• Xavier Nady hit cleanup for the Padres on Wednesday night, which maybe says more about the Padres than Bud Black. Nady was out of the majors last year after hitting .184 in 2012. The last time he had an OPS above league average was 2008. But, hey, lightning in a bottle or something, I guess.
  • B.J. Upton continues to hit second for the Braves, as Fredi Gonzalez pulls the opposite of Black and refuses to react to small sample sizes (Andrelton Simmons, off to a .333 start with no strikeouts, hit eighth Wednesday). Of course, there is last year's sample size for Upton to consider.
  • The Royals called up Johnny Giavotella last week for one game. He hit second.
  • Buck Showalter has hit Delmon Young second four times. Against a left-hander, I guess I could reluctantly accept that. But three of those games were against a right-hander. Young had a .293 OBP last year against righties. In 2012, it was .279. In 2011, it was .288. He also grounds into a fair number of double plays. But, hey, otherwise he's the perfect No. 2 hitter. (To be fair, Young probably isn't the worst hitter on the Orioles. Boy does that team have some OBP issues. They're third in the AL in batting average but 14th in OBP.)
  • When Michael Bourn started the year on the DL for Cleveland, Nyjer Morgan made the team. He hit leadoff seven games. He actually played well (.348), but when Bourn returned Morgan was sent down to the minors. Terry Francona did catch a little lightning there.
  • Bryan Price, of course, continues to hit Billy Hamilton leadoff. But he's not even the Reds' worst hitter right now: That's Zack Cozart and his .109 average. Plus, Price has moved Joey Votto up to the No. 2 spot, so he deserves credit for a solid sabermetric-approved decision there.
  • The Marlins have hit Adeiny Hechavarria first or second five times in 16 games.
  • Derek Jeter has hit leadoff once and second 10 times. (I kid, I kid!)


Look, it's early and these are just a few scattershot examples. If Upton continues to hit .180 and Simmons .300, Gonzalez will make a change soon enough. None of these are Alcides Escobar-type situations yet, when Ned Yost was still hitting Escobar second into July last season despite a sub-.280 OBP.

Still, with all the information that front offices use -- and some of that has filtered down to the field level (such as all the shifting that now takes place) -- it's still strange that managers continue to muck up the batting order or overreact to a few games. The odd thing is most managers probably obsess over this as much as any part of their job. I still think they're too beholden to the conventional approach of a fast guy hitting leadoff and then your two best hitters batting third and fourth. Because usually want a decent hitter following their two best hitters, that often leaves a mediocre guy batting second.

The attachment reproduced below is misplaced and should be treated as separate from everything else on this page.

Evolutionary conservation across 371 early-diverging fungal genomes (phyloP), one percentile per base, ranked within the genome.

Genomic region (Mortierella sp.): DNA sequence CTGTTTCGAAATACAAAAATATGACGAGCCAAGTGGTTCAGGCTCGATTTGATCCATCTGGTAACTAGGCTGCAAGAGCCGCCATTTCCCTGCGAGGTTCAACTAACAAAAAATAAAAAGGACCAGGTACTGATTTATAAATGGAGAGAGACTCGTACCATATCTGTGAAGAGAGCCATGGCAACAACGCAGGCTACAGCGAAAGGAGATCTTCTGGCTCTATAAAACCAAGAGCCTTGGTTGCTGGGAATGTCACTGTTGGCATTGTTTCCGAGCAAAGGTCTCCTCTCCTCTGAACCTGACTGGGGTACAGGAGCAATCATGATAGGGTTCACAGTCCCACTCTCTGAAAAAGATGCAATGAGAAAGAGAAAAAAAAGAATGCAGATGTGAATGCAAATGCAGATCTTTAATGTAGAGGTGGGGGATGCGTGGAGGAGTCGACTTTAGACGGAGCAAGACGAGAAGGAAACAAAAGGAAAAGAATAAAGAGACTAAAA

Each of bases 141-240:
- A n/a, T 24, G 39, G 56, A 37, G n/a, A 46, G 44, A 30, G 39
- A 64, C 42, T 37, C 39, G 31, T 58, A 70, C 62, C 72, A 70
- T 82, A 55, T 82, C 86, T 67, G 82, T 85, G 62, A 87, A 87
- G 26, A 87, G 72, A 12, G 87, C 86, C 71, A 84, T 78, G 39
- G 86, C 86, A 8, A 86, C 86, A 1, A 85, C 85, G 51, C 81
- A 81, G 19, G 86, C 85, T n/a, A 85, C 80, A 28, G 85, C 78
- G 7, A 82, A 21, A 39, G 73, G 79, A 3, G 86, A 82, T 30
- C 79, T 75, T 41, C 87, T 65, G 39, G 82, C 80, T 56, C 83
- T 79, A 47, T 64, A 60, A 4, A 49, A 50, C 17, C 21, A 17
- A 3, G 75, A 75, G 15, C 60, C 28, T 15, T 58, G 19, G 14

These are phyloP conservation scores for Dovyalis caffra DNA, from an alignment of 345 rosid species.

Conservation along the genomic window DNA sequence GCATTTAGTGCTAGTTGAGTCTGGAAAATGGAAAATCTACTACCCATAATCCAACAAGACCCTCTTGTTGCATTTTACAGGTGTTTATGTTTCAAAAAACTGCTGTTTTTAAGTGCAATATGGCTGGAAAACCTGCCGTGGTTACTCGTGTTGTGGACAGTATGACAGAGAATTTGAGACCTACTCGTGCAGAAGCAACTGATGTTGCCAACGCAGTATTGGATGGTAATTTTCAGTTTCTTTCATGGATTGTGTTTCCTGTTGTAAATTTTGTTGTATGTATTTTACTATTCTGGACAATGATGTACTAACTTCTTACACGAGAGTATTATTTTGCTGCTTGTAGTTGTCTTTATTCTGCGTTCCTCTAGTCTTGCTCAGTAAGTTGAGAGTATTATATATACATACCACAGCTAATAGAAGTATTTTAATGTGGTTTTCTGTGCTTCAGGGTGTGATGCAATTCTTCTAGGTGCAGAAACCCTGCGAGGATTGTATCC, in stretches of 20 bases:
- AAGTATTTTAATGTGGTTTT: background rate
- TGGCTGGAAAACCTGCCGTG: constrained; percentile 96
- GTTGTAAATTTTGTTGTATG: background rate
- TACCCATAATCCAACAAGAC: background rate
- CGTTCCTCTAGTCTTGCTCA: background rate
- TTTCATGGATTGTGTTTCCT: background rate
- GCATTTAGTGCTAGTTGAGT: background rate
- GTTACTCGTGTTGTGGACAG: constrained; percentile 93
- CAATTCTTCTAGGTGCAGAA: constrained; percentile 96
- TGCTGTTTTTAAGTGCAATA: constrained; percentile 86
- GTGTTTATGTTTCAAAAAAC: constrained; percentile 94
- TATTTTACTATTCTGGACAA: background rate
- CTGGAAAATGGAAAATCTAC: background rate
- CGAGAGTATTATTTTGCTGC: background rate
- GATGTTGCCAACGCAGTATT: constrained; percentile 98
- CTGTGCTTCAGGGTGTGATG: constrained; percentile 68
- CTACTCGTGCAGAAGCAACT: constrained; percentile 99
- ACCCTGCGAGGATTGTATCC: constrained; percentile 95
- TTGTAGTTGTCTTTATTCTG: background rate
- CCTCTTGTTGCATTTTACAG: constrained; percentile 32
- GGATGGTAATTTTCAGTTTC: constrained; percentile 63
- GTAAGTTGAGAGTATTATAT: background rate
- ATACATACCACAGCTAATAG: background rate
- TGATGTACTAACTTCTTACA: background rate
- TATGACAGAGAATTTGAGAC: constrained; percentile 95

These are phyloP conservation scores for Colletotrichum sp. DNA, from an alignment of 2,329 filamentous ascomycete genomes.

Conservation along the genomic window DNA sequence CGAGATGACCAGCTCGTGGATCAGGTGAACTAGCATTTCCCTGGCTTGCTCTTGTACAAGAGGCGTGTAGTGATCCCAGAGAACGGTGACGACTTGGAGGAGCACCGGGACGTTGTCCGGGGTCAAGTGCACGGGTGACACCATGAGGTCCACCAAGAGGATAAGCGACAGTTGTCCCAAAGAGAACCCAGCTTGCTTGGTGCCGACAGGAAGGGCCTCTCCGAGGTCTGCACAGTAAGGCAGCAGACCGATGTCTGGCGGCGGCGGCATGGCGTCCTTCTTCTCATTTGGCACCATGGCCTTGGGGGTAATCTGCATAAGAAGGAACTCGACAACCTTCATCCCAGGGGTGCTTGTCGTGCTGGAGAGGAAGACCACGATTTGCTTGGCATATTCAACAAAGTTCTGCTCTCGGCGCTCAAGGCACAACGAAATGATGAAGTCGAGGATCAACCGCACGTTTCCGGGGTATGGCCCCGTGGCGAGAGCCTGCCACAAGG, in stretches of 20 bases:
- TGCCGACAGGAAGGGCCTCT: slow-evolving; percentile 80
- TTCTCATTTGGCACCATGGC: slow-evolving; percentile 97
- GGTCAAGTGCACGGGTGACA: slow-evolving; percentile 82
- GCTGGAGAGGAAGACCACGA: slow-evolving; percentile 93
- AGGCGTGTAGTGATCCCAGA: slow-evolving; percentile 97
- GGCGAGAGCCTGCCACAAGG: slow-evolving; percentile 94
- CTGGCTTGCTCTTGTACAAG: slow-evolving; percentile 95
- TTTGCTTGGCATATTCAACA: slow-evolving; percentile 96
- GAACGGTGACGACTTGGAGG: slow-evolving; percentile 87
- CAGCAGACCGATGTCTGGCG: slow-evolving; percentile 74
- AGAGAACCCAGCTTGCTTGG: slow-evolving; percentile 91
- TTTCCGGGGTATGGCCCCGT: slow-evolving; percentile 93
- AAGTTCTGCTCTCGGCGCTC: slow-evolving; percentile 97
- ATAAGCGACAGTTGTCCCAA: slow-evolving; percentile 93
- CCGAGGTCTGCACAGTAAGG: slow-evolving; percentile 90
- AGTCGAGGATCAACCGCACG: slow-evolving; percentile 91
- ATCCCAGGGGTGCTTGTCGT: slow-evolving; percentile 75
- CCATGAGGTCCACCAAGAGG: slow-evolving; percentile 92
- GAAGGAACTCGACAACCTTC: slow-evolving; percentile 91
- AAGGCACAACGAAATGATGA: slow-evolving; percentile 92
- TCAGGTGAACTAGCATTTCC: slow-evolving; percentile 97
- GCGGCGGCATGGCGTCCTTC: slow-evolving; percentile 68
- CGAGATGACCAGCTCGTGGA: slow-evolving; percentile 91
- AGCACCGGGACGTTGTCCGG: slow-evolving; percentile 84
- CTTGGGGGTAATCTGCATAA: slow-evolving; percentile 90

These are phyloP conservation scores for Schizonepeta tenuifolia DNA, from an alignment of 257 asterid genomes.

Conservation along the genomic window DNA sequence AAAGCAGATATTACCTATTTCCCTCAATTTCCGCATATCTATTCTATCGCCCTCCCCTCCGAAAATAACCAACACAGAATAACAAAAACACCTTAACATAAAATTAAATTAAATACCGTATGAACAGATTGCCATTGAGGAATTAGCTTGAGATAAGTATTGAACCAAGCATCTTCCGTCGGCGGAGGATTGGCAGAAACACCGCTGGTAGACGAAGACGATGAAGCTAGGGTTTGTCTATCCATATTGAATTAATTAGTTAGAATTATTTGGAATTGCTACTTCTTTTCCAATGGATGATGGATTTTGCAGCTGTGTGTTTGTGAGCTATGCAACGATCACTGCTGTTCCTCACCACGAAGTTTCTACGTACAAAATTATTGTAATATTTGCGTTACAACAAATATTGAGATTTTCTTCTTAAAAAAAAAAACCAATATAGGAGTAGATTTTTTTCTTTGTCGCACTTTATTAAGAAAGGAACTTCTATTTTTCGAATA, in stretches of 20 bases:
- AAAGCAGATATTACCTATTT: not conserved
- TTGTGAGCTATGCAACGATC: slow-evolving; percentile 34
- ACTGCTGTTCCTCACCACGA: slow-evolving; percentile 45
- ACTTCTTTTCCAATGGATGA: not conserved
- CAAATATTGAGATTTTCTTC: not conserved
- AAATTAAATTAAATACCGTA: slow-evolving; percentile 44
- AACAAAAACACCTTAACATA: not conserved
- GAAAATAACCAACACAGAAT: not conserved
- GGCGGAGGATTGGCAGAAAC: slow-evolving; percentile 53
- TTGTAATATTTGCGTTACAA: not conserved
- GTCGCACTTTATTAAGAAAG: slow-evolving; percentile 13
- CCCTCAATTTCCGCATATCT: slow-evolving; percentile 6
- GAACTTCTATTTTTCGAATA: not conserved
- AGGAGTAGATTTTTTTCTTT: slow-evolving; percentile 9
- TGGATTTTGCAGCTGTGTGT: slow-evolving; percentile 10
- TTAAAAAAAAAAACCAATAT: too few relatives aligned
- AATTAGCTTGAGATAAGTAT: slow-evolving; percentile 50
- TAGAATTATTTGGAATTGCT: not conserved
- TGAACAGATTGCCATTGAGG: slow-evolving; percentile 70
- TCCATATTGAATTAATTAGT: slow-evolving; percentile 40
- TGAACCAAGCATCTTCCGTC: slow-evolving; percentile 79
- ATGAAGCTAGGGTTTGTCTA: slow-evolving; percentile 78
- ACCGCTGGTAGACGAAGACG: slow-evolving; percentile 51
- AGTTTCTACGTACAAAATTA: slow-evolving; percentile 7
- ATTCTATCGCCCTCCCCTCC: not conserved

The other problem? There just aren't enough good hitters these days to fill out a perfect lineup card.
There were 15 games played Wednesday. One-third of those games featured a shutout. Teams hit a collective .220 and averaged 2.8 runs per game. The Cubs played a doubleheader and didn't score a run, the first time that has happened since 1962 (the Cubs lost 103 games that year). Felix Hernandez allowed one run and didn't win, the 17th time since 2010 he's pitched at least seven innings, allowed one run or fewer and didn't get the W. Cliff Lee allowed one run and fanned 13 and didn't win. The highest-scoring games featured just 10 runs and both went extra innings, and one was decided when a utility infielder had to pitch.

So, yes, just another day of baseball. Quick thoughts ...
  • The Red Sox beat the White Sox 6-4, scoring twice in the 14th inning off infielder Leury Garcia. I'd say the 14th inning is a little early to run out of relievers, especially when your starter goes six innings. The White Sox were nursing a 4-2 lead in the eighth, but manager Robin Ventura burned through four relievers in getting just three outs as Boston scored once in the eighth and once in the ninth. Ventura was trying to match up and brought in lefties Scott Downs and Donnie Veal to face one batter, which led to a thin bullpen in extra innings. Rather than try to get a fourth inning out of Daniel Webb (who had thrown 59 pitches) or use a starter in relief, Ventura used Garcia. The White Sox bullpen has an MLB-worst 6.38 ERA and the bullpen walked 11 batters in this game. It was a concern heading into the season, and Doug Padilla writes that changes could be in order.
  • Julio Teheran continues to impress despite low strikeout totals. He beat Lee 1-0 with a three-hit shutout with just four strikeouts. Teheran threw 23 changeups (22 to left-handers), after having thrown only 15 in his first three starts. It worked as the Phillies went 0-for-6 against it. Teheran has only 13 strikeouts in 28 innings, but has allowed only four extra-base hits and walked six. The impressive thing about Wednesday's effort was going back out there in the ninth with a 1-0 lead. With Craig Kimbrel still day to day with a sore shoulder, Fredi Gonzalez even left Teheran in to face Chase Utley after Jimmy Rollins had singled (and stole second with two outs). Utley grounded a 3-1 sinker to second, Teheran's 115th pitch. Compare that to Lloyd McClendon, who pulled Hernandez in the eighth inning after 96 pitches and saw his bullpen and defense lose it in the ninth.